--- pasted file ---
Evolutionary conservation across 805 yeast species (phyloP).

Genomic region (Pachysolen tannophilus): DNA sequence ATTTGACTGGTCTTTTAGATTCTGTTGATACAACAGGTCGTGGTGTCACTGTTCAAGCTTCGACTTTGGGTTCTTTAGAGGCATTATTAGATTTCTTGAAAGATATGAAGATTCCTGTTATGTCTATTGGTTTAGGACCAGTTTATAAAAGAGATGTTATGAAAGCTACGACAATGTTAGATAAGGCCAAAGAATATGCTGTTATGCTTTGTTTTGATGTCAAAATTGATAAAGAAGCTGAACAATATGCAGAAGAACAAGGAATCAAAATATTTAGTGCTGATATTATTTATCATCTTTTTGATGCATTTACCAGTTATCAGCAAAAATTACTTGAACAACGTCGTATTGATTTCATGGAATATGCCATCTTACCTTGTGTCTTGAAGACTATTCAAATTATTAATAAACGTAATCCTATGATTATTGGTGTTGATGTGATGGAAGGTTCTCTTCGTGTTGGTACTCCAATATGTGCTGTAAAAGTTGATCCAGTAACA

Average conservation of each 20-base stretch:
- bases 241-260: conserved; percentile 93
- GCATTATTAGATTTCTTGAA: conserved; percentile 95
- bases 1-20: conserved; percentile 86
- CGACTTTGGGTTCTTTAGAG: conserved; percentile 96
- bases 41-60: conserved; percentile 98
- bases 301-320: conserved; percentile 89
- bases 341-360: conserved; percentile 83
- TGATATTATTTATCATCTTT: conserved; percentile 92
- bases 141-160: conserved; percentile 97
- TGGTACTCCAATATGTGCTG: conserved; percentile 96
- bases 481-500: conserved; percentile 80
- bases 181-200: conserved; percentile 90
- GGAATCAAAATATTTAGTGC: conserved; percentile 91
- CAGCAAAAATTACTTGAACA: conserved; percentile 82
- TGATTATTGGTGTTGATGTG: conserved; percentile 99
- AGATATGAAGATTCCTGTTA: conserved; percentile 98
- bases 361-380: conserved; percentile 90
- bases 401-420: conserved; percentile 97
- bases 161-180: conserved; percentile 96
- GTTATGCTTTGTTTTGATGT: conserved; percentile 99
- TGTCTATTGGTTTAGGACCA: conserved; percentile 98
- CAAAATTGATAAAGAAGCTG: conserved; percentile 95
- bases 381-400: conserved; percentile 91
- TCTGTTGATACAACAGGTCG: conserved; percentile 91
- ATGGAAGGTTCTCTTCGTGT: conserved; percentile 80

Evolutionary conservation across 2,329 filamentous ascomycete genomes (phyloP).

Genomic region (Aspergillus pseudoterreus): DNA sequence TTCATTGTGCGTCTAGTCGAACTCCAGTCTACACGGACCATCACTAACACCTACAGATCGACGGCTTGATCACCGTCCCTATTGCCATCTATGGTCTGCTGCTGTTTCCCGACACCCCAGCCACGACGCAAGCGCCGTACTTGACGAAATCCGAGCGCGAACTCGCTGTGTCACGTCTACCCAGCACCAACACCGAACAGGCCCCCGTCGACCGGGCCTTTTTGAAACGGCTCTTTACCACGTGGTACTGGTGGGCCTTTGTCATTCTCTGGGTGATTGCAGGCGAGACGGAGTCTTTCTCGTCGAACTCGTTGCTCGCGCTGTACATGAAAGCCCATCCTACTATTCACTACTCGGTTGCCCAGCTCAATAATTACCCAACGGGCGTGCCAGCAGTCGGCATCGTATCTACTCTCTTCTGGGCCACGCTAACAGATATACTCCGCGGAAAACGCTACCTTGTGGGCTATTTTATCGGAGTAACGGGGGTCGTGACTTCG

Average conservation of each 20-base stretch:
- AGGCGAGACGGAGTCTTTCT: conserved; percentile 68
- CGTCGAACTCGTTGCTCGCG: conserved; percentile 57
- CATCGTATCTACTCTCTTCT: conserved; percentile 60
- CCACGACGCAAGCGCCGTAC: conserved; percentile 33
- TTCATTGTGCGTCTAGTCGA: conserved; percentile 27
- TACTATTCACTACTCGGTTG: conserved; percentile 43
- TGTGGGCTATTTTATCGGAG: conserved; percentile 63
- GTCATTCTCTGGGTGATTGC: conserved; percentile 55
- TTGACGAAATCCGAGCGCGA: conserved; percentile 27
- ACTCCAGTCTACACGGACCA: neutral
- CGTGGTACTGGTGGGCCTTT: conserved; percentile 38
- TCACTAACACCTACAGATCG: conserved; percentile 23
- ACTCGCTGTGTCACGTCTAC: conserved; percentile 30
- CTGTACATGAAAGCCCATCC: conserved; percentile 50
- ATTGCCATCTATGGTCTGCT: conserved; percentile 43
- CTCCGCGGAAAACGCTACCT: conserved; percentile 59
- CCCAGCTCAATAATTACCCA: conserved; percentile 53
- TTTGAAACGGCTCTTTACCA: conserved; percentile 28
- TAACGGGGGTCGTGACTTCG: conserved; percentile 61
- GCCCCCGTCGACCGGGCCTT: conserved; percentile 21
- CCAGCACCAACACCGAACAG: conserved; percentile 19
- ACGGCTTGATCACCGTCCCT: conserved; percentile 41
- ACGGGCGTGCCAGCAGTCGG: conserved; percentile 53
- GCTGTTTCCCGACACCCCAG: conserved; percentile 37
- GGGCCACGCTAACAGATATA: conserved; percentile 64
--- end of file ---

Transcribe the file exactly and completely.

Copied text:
Evolutionary conservation across 805 yeast species (phyloP).

Genomic region (Pachysolen tannophilus): DNA sequence ATTTGACTGGTCTTTTAGATTCTGTTGATACAACAGGTCGTGGTGTCACTGTTCAAGCTTCGACTTTGGGTTCTTTAGAGGCATTATTAGATTTCTTGAAAGATATGAAGATTCCTGTTATGTCTATTGGTTTAGGACCAGTTTATAAAAGAGATGTTATGAAAGCTACGACAATGTTAGATAAGGCCAAAGAATATGCTGTTATGCTTTGTTTTGATGTCAAAATTGATAAAGAAGCTGAACAATATGCAGAAGAACAAGGAATCAAAATATTTAGTGCTGATATTATTTATCATCTTTTTGATGCATTTACCAGTTATCAGCAAAAATTACTTGAACAACGTCGTATTGATTTCATGGAATATGCCATCTTACCTTGTGTCTTGAAGACTATTCAAATTATTAATAAACGTAATCCTATGATTATTGGTGTTGATGTGATGGAAGGTTCTCTTCGTGTTGGTACTCCAATATGTGCTGTAAAAGTTGATCCAGTAACA

Average conservation of each 20-base stretch:
- bases 241-260: conserved; percentile 93
- GCATTATTAGATTTCTTGAA: conserved; percentile 95
- bases 1-20: conserved; percentile 86
- CGACTTTGGGTTCTTTAGAG: conserved; percentile 96
- bases 41-60: conserved; percentile 98
- bases 301-320: conserved; percentile 89
- bases 341-360: conserved; percentile 83
- TGATATTATTTATCATCTTT: conserved; percentile 92
- bases 141-160: conserved; percentile 97
- TGGTACTCCAATATGTGCTG: conserved; percentile 96
- bases 481-500: conserved; percentile 80
- bases 181-200: conserved; percentile 90
- GGAATCAAAATATTTAGTGC: conserved; percentile 91
- CAGCAAAAATTACTTGAACA: conserved; percentile 82
- TGATTATTGGTGTTGATGTG: conserved; percentile 99
- AGATATGAAGATTCCTGTTA: conserved; percentile 98
- bases 361-380: conserved; percentile 90
- bases 401-420: conserved; percentile 97
- bases 161-180: conserved; percentile 96
- GTTATGCTTTGTTTTGATGT: conserved; percentile 99
- TGTCTATTGGTTTAGGACCA: conserved; percentile 98
- CAAAATTGATAAAGAAGCTG: conserved; percentile 95
- bases 381-400: conserved; percentile 91
- TCTGTTGATACAACAGGTCG: conserved; percentile 91
- ATGGAAGGTTCTCTTCGTGT: conserved; percentile 80

Evolutionary conservation across 2,329 filamentous ascomycete genomes (phyloP).

Genomic region (Aspergillus pseudoterreus): DNA sequence TTCATTGTGCGTCTAGTCGAACTCCAGTCTACACGGACCATCACTAACACCTACAGATCGACGGCTTGATCACCGTCCCTATTGCCATCTATGGTCTGCTGCTGTTTCCCGACACCCCAGCCACGACGCAAGCGCCGTACTTGACGAAATCCGAGCGCGAACTCGCTGTGTCACGTCTACCCAGCACCAACACCGAACAGGCCCCCGTCGACCGGGCCTTTTTGAAACGGCTCTTTACCACGTGGTACTGGTGGGCCTTTGTCATTCTCTGGGTGATTGCAGGCGAGACGGAGTCTTTCTCGTCGAACTCGTTGCTCGCGCTGTACATGAAAGCCCATCCTACTATTCACTACTCGGTTGCCCAGCTCAATAATTACCCAACGGGCGTGCCAGCAGTCGGCATCGTATCTACTCTCTTCTGGGCCACGCTAACAGATATACTCCGCGGAAAACGCTACCTTGTGGGCTATTTTATCGGAGTAACGGGGGTCGTGACTTCG

Average conservation of each 20-base stretch:
- AGGCGAGACGGAGTCTTTCT: conserved; percentile 68
- CGTCGAACTCGTTGCTCGCG: conserved; percentile 57
- CATCGTATCTACTCTCTTCT: conserved; percentile 60
- CCACGACGCAAGCGCCGTAC: conserved; percentile 33
- TTCATTGTGCGTCTAGTCGA: conserved; percentile 27
- TACTATTCACTACTCGGTTG: conserved; percentile 43
- TGTGGGCTATTTTATCGGAG: conserved; percentile 63
- GTCATTCTCTGGGTGATTGC: conserved; percentile 55
- TTGACGAAATCCGAGCGCGA: conserved; percentile 27
- ACTCCAGTCTACACGGACCA: neutral
- CGTGGTACTGGTGGGCCTTT: conserved; percentile 38
- TCACTAACACCTACAGATCG: conserved; percentile 23
- ACTCGCTGTGTCACGTCTAC: conserved; percentile 30
- CTGTACATGAAAGCCCATCC: conserved; percentile 50
- ATTGCCATCTATGGTCTGCT: conserved; percentile 43
- CTCCGCGGAAAACGCTACCT: conserved; percentile 59
- CCCAGCTCAATAATTACCCA: conserved; percentile 53
- TTTGAAACGGCTCTTTACCA: conserved; percentile 28
- TAACGGGGGTCGTGACTTCG: conserved; percentile 61
- GCCCCCGTCGACCGGGCCTT: conserved; percentile 21
- CCAGCACCAACACCGAACAG: conserved; percentile 19
- ACGGCTTGATCACCGTCCCT: conserved; percentile 41
- ACGGGCGTGCCAGCAGTCGG: conserved; percentile 53
- GCTGTTTCCCGACACCCCAG: conserved; percentile 37
- GGGCCACGCTAACAGATATA: conserved; percentile 64